No on 33
Editorial, RIVERSIDE PRESS-ENTERPRISE
Time does not make a bad idea better. Prop. 33 on the November ballot is a retread of a special-interest measure voters rejected two years ago. The new version deserves the same fate; voters should just say no to Prop. 33.
This ballot measure would let auto insurers give a discount to new customers who have a history of continuous insurance coverage. Drivers whose policies have lapsed for more than 90 days would not qualify for this break, though the measure does provide exemptions for active-duty military members and laid-off workers. Current state law, set by Prop. 103 in 1988, allows insurers to offer loyalty discounts to their own longtime customers, but bans companies from giving “continuous coverage” discounts to drivers who switch from one insurance company to another. The measure is similar to Prop. 17, which voters defeated in 2010.
Prop. 33 purports to offer savings to responsible drivers, and to spur lower insurance prices through greater competition. But this measure is not about rewarding good habits or benefitting consumers. Prop. 33 is an attempt by one company — Mercury Insurance — to gain a competitive advantage over other insurers. And Prop. 33 would get that edge by exploiting the state’s initiative process to create unwise public policy — hardly an agenda worthy of voters’ support.
State law now says that insurers should base auto insurance rates primarily on drivers’ safety records, the number of miles they drive each year and the number of years they have been driving. That approach sets costs to reflect the risk each driver represents. But Prop. 33 would change that formula to insert a discount unrelated to potential risk. Good and bad drivers both would be eligible for a break on rates, as long as they already had insurance coverage. And most of those without current policies would not get the discount, no matter what their reasons for not buying insurance.
Voters should also recognize the perverse policy incentive this measure would create. Insurance companies would have to offset those new discounts somehow, and the most likely option is by charging other drivers more. That approach would make insurance more expensive for drivers who do not have it now — which would undermine the public interest. State policy should encourage all drivers to buy insurance, to avoid the extra costs everyone else pays in collisions with the uninsured. Instead, Prop. 33 would throw new financial obstacles in the path of those who lack insurance.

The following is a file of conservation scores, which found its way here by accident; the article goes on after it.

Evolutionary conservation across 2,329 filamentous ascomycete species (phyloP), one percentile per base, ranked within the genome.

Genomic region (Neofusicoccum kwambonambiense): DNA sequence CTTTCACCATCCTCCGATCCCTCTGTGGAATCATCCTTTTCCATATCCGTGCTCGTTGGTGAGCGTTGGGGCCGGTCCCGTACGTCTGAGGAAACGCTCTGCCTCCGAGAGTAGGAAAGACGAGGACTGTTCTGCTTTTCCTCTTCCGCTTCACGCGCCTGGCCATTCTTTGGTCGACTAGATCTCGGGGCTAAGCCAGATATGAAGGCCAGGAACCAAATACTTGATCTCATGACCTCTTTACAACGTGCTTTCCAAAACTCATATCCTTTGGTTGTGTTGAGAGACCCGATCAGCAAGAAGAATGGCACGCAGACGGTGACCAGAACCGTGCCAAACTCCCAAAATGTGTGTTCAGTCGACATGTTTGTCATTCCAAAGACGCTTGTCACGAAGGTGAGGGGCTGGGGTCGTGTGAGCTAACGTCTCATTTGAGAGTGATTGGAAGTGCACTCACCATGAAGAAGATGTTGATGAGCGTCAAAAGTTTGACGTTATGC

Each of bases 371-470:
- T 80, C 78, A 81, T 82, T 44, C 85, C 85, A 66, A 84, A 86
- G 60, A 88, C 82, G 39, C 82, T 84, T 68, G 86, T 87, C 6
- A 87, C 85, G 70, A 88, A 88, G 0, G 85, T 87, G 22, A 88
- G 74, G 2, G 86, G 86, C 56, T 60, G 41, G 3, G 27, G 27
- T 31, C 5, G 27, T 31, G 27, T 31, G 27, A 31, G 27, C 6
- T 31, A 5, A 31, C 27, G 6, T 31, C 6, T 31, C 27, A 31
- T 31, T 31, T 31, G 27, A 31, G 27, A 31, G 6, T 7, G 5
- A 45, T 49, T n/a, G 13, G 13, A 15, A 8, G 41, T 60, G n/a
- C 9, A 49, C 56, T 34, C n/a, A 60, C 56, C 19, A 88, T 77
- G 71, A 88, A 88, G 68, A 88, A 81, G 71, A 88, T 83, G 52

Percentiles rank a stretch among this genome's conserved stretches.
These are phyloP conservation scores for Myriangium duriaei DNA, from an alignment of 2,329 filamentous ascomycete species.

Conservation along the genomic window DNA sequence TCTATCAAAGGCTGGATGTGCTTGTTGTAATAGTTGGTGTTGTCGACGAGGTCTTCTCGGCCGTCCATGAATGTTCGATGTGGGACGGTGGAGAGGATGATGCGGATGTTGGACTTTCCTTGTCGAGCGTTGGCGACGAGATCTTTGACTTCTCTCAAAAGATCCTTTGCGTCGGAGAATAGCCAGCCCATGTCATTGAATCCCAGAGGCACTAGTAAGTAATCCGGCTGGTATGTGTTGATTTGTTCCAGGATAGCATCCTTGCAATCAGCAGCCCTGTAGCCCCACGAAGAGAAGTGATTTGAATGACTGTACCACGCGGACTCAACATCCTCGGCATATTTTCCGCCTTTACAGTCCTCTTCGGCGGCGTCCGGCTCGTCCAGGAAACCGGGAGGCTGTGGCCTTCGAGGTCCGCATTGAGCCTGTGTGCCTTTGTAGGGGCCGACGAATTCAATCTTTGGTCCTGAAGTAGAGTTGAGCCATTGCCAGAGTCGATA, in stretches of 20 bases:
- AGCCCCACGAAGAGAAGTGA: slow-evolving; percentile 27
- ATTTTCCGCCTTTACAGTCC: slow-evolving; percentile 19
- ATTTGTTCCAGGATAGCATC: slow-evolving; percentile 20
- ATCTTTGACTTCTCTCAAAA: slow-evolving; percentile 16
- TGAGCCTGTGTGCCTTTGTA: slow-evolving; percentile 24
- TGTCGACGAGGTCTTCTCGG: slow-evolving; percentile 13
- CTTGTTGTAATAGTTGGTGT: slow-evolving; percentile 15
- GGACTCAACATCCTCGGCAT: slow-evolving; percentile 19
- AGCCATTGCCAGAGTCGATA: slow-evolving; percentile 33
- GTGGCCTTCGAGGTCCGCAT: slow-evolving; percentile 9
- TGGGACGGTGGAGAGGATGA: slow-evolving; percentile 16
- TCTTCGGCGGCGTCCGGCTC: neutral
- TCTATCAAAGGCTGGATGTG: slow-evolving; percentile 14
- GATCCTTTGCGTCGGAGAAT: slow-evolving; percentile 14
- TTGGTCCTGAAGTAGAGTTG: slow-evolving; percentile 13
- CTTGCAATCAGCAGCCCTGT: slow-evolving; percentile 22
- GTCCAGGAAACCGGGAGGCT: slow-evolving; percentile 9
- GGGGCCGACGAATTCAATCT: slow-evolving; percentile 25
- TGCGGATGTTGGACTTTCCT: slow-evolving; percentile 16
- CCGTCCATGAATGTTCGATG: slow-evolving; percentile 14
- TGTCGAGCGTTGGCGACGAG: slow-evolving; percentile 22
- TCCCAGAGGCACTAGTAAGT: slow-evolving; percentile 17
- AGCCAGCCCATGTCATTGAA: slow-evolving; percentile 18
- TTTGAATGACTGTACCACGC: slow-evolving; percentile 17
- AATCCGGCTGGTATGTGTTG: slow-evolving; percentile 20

The pro-Prop. 33 campaign has raised about $8.3 million so far, with $8.2 million of that coming from Mercury Chairman George Joseph. The idea that the head of an insurance company would spend millions of dollars to save drivers money defies all credibility.
No, a different and self-interested agenda drives this measure: poaching lucrative customers from rivals while encouraging less desirable customers to go elsewhere. Californians have no reason to reward that kind of special-interest scheme, and voters should reject Prop. 33.
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9/18/2012ArticleThe politics and the arguments of Proposition 33 are going to seem very familiar. The owner of Mercury Insurance wants to loosen... More >
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8/13/2012News ReleaseCourt Rejects Second Challenge to AG’s Neutral Ballot Language By Insurance Industry Backers of Prop 33Santa Monica, CA – The California Third District Court of Appeal summarily denied an appeal filed by the Mercury Insurance-... More >
8/17/2012News ReleaseLong Term Unemployed Targeted Under Prop 33 For Rate Hikes – NY Times Front Page Report Shows Face of Californians In Crisis Hurt By Ballot MeasureLos Angeles, CA --- A front page story in the New York Times about hundreds of thousands Californians who have been... More >